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History

Prairie State School was opened 14 April 1894 making it one of the oldest schools in Queensland. The township of Prairie is situated on the Flinders Highway about 332 kilometres west of Townsville and 44 kilometres east of Hughenden with a population of approximately 50 people.

The name Prairie would seem to come from the 'prairie-like' setting. The early explorer William Landsborough passed through this area in 1862. He camped by Jardine's Creek (named after the explorer Alexander Jardine), viewed Jardine's Valley and named Tower Hill. The earliest occupants were the Dalleburra tribe and then came the settlers. Many sheep and cattle properties were developed around the area and helped the town to progress. Original properties, which still retain their names, some are Lammermoor, Glendower, Redcliffe, Strathglass and Uanda. In the 1870's, Prairie was a main horse change centre for Cobb & Co. Coaches. The coach line came from Pentland and followed the Christison track to Hughenden.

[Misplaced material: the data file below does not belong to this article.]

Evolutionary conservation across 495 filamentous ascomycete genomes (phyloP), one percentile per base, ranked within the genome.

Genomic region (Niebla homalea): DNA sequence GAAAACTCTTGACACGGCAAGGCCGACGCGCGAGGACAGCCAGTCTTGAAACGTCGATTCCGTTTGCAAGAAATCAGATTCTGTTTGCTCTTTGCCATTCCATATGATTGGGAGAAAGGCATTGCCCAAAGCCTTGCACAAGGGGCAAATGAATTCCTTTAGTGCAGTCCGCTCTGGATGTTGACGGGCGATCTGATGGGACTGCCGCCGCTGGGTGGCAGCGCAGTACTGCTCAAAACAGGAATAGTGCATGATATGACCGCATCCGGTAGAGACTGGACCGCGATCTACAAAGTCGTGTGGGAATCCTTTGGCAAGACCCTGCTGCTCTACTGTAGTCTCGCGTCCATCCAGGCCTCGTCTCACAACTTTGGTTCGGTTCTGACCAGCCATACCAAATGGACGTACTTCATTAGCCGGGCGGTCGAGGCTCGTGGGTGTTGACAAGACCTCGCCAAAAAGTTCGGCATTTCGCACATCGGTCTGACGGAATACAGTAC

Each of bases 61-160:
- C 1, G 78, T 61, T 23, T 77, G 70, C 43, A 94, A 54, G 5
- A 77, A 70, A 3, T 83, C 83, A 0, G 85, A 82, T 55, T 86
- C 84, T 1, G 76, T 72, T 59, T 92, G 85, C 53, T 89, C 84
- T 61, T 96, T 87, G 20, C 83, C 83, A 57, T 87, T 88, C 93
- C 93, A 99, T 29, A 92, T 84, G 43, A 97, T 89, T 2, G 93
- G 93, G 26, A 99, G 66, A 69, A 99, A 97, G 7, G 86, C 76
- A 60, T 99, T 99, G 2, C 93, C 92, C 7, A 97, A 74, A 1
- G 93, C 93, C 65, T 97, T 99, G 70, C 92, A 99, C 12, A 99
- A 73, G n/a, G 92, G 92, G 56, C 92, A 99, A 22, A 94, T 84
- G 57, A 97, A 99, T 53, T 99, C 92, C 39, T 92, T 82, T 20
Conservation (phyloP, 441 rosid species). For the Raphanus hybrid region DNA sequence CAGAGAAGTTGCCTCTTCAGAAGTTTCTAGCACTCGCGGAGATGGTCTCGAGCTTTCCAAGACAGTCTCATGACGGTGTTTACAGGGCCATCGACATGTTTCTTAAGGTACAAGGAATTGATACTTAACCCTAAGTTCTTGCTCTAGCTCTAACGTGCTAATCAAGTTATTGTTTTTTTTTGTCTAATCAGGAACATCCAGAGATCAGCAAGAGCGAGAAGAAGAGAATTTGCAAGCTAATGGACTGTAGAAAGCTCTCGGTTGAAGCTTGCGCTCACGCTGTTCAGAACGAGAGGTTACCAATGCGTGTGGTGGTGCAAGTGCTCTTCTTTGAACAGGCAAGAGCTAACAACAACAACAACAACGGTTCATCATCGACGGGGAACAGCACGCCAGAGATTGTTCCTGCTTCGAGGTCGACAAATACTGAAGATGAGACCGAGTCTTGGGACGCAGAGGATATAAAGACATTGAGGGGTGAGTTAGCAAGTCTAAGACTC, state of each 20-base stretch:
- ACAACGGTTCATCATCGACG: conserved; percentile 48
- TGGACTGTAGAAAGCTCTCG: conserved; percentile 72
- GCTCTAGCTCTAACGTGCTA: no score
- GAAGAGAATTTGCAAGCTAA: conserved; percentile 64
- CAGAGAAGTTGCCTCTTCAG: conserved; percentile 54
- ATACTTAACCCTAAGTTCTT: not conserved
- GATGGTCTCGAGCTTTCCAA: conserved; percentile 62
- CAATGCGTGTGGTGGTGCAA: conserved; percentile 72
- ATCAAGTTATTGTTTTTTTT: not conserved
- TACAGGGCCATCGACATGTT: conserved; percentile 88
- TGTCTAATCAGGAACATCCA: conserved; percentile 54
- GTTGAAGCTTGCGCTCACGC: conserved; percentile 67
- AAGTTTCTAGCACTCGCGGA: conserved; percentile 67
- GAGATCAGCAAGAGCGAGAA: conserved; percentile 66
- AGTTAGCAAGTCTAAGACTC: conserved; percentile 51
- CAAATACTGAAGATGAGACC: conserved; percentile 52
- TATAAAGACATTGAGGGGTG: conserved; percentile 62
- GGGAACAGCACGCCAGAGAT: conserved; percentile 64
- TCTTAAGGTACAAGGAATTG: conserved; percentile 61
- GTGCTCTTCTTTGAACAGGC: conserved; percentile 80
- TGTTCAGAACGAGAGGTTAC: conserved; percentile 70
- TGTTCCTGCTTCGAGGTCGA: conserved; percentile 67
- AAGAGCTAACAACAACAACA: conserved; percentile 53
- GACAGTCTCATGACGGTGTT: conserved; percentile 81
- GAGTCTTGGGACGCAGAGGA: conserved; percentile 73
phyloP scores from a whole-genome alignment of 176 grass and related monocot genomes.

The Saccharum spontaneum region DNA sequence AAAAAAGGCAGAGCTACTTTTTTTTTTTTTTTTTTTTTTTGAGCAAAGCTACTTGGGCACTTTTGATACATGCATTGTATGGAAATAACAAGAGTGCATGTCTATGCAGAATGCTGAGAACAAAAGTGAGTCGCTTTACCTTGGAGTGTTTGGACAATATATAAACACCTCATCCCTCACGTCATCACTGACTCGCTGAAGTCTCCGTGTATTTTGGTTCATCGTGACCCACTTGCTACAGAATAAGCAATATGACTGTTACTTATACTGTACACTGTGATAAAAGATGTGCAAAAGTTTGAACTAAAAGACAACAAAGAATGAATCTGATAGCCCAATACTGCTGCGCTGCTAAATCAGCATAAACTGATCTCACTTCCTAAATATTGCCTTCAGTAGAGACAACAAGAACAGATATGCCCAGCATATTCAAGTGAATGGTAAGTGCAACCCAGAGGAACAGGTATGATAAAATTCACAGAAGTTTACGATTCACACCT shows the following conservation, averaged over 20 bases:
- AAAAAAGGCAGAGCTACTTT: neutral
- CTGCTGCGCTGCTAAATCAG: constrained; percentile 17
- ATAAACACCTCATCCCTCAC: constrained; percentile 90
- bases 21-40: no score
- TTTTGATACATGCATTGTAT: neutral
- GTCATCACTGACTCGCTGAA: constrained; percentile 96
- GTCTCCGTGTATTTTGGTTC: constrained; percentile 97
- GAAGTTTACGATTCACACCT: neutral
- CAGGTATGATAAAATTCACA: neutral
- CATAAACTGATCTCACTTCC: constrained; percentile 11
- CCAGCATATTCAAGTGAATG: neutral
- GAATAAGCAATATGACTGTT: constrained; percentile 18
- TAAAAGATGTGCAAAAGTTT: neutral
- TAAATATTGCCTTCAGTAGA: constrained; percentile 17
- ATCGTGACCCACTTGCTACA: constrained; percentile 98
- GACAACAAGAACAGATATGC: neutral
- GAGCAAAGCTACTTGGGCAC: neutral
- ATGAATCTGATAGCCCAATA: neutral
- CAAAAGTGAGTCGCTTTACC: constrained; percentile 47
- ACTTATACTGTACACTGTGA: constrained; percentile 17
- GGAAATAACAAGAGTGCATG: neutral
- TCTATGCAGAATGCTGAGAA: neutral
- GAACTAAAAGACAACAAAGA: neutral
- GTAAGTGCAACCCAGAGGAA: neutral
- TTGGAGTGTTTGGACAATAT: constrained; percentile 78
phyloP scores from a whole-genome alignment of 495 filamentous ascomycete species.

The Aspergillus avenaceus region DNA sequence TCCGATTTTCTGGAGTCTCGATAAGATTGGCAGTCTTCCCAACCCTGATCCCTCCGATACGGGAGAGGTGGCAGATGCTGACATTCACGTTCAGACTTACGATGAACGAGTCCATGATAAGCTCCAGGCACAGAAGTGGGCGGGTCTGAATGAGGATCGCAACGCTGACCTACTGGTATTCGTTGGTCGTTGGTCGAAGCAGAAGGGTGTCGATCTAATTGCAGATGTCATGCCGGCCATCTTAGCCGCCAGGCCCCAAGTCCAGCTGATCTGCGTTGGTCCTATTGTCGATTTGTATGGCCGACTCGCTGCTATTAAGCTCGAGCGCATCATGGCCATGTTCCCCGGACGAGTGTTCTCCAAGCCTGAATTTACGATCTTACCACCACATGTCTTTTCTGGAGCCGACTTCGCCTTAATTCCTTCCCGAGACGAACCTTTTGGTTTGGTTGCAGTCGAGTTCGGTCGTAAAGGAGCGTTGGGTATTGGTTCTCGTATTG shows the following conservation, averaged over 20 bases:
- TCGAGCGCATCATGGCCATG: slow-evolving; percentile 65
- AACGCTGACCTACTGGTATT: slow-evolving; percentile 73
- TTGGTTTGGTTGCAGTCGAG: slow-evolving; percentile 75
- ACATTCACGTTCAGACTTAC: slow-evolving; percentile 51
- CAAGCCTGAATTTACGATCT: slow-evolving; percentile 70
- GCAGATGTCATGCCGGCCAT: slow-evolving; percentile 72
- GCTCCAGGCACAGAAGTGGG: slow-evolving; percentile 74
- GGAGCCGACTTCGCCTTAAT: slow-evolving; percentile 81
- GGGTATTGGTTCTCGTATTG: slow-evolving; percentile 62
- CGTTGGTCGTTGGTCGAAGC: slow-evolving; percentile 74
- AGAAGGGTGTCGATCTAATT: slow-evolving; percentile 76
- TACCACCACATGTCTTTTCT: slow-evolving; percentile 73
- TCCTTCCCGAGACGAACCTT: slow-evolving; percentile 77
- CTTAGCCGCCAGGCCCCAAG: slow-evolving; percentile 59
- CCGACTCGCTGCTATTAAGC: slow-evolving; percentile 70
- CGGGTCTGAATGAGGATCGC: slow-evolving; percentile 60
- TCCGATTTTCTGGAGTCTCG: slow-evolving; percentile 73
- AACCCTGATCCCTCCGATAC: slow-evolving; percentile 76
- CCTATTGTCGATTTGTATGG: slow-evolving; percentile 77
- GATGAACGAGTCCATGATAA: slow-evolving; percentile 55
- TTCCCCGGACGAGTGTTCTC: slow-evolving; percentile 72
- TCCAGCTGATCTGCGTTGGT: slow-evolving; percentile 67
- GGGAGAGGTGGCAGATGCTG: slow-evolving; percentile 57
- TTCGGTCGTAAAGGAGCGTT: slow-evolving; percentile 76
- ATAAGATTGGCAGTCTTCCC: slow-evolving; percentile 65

Prairie is part of the Great Northern Railway Line that links Townsville and Mount Isa. Construction of the line began in 1878 under contract by Messrs Mackenzie and Sutherland. Several hundred men, many whom were Irish immigrants, worked on this line. Some settled in the area and around Prairie on September 6 1887 and Hughenden on October 19 the same year. The opening of the railway line was a great help to the farmers in the transportation of wool.

The Prairie of today is a much quieter place.